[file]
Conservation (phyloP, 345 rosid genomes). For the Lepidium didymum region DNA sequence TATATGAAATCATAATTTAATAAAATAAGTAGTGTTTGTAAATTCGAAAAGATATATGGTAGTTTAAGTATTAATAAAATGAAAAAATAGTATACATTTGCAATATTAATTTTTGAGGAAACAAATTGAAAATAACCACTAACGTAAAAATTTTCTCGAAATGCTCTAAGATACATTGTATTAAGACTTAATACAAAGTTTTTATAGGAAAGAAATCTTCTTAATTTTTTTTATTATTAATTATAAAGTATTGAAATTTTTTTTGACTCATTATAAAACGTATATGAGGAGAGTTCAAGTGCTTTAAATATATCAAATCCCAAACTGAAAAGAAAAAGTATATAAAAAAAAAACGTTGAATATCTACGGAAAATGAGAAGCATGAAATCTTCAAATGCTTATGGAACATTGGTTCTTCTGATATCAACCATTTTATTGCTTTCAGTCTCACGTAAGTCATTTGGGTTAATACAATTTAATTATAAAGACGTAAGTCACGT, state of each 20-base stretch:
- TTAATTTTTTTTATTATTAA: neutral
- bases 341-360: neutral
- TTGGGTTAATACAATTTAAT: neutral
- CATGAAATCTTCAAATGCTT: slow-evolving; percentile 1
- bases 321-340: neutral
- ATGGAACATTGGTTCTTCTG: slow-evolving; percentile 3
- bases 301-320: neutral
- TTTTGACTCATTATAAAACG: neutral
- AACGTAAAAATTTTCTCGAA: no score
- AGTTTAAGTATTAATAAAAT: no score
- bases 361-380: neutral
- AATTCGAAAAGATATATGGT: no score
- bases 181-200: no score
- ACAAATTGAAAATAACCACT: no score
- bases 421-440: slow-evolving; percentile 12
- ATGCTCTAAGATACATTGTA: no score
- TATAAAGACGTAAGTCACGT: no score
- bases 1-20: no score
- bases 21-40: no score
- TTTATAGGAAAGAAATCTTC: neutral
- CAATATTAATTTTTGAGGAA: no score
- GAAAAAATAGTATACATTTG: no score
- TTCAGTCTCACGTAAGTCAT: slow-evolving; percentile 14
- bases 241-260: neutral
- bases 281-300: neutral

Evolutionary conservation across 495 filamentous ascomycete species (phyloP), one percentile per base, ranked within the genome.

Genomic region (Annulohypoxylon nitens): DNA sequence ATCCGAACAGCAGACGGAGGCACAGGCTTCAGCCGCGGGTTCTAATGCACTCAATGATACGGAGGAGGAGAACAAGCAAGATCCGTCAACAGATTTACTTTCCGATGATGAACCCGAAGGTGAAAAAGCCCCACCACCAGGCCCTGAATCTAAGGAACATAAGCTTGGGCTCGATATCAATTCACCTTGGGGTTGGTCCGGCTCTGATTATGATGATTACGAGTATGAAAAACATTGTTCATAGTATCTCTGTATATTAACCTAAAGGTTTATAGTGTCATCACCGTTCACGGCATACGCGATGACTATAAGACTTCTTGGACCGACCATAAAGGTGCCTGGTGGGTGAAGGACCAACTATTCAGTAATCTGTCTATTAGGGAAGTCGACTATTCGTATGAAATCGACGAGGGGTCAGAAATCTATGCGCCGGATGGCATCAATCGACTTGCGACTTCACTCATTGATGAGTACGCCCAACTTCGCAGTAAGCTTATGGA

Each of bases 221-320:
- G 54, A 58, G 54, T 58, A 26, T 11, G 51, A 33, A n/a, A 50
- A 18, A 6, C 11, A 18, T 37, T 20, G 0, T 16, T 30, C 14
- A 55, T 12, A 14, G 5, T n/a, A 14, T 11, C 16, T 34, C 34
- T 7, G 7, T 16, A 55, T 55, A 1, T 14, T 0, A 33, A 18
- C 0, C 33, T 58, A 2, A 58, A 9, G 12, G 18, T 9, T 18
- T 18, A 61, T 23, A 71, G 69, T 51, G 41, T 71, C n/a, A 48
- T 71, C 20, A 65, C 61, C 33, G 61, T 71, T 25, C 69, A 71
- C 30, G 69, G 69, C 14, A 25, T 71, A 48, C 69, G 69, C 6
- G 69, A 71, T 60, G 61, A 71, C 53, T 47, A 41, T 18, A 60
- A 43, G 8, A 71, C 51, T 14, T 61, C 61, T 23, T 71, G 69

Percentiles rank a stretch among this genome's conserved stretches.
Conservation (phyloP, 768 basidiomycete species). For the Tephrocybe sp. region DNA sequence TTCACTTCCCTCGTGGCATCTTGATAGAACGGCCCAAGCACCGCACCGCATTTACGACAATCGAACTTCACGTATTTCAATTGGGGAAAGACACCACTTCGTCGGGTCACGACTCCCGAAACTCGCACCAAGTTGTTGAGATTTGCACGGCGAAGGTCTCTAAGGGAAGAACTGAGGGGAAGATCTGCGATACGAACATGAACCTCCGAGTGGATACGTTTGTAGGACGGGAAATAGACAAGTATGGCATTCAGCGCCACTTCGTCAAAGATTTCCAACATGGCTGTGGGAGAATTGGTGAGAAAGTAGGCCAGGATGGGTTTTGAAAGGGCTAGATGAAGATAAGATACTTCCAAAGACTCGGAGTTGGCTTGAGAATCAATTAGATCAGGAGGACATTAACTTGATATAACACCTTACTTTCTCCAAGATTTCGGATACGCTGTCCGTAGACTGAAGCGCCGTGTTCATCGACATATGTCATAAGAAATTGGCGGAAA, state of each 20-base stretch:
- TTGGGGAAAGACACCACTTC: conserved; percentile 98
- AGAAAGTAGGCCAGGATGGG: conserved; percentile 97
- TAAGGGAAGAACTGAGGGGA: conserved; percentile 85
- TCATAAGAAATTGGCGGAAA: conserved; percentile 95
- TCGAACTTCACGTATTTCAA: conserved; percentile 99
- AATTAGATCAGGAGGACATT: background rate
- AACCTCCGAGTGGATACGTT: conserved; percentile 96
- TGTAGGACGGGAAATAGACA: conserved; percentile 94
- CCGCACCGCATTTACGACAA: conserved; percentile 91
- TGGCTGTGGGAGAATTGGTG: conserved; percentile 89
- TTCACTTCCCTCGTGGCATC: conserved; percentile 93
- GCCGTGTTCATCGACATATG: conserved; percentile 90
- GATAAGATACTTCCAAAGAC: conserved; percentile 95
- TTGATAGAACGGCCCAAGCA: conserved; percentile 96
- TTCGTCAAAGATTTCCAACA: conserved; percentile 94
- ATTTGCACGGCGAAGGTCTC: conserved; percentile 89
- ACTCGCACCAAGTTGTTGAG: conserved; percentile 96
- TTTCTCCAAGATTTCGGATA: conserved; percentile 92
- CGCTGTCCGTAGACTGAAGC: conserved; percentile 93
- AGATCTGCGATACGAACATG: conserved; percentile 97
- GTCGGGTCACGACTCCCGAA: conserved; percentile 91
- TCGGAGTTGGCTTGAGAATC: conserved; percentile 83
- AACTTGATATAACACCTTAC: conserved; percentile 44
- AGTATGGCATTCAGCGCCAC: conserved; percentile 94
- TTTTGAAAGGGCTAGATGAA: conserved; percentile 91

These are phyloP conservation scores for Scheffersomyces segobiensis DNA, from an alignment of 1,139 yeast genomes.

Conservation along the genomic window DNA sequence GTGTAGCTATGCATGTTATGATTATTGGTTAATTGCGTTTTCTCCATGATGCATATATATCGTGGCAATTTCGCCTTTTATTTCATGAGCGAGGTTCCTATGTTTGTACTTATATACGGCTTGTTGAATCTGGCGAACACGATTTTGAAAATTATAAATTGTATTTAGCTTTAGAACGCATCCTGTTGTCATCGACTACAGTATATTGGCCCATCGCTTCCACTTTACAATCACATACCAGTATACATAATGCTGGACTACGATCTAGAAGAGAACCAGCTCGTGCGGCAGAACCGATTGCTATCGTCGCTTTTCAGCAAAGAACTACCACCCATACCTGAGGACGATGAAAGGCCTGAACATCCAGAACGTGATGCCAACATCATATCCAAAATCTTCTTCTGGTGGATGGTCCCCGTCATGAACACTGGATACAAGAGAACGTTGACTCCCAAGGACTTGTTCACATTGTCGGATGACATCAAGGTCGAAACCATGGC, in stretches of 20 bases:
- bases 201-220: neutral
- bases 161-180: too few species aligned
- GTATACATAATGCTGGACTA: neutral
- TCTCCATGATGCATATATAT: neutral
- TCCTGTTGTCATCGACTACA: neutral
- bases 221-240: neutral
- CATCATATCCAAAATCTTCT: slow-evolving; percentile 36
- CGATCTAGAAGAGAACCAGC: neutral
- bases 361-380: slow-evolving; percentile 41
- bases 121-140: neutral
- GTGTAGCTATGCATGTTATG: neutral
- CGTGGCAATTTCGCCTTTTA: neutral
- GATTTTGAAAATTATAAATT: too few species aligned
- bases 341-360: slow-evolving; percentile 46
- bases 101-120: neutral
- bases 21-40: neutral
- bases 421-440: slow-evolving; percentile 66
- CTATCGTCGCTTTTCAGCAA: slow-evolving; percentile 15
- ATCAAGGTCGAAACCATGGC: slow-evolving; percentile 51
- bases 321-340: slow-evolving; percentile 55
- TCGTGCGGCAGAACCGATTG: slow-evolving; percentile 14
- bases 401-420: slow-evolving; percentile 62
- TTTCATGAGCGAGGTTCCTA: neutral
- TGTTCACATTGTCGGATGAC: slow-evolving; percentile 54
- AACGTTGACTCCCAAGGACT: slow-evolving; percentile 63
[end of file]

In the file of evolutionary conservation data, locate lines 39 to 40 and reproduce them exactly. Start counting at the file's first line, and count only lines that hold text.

- A 43, G 8, A 71, C 51, T 14, T 61, C 61, T 23, T 71, G 69

Percentiles rank a stretch among this genome's conserved stretches.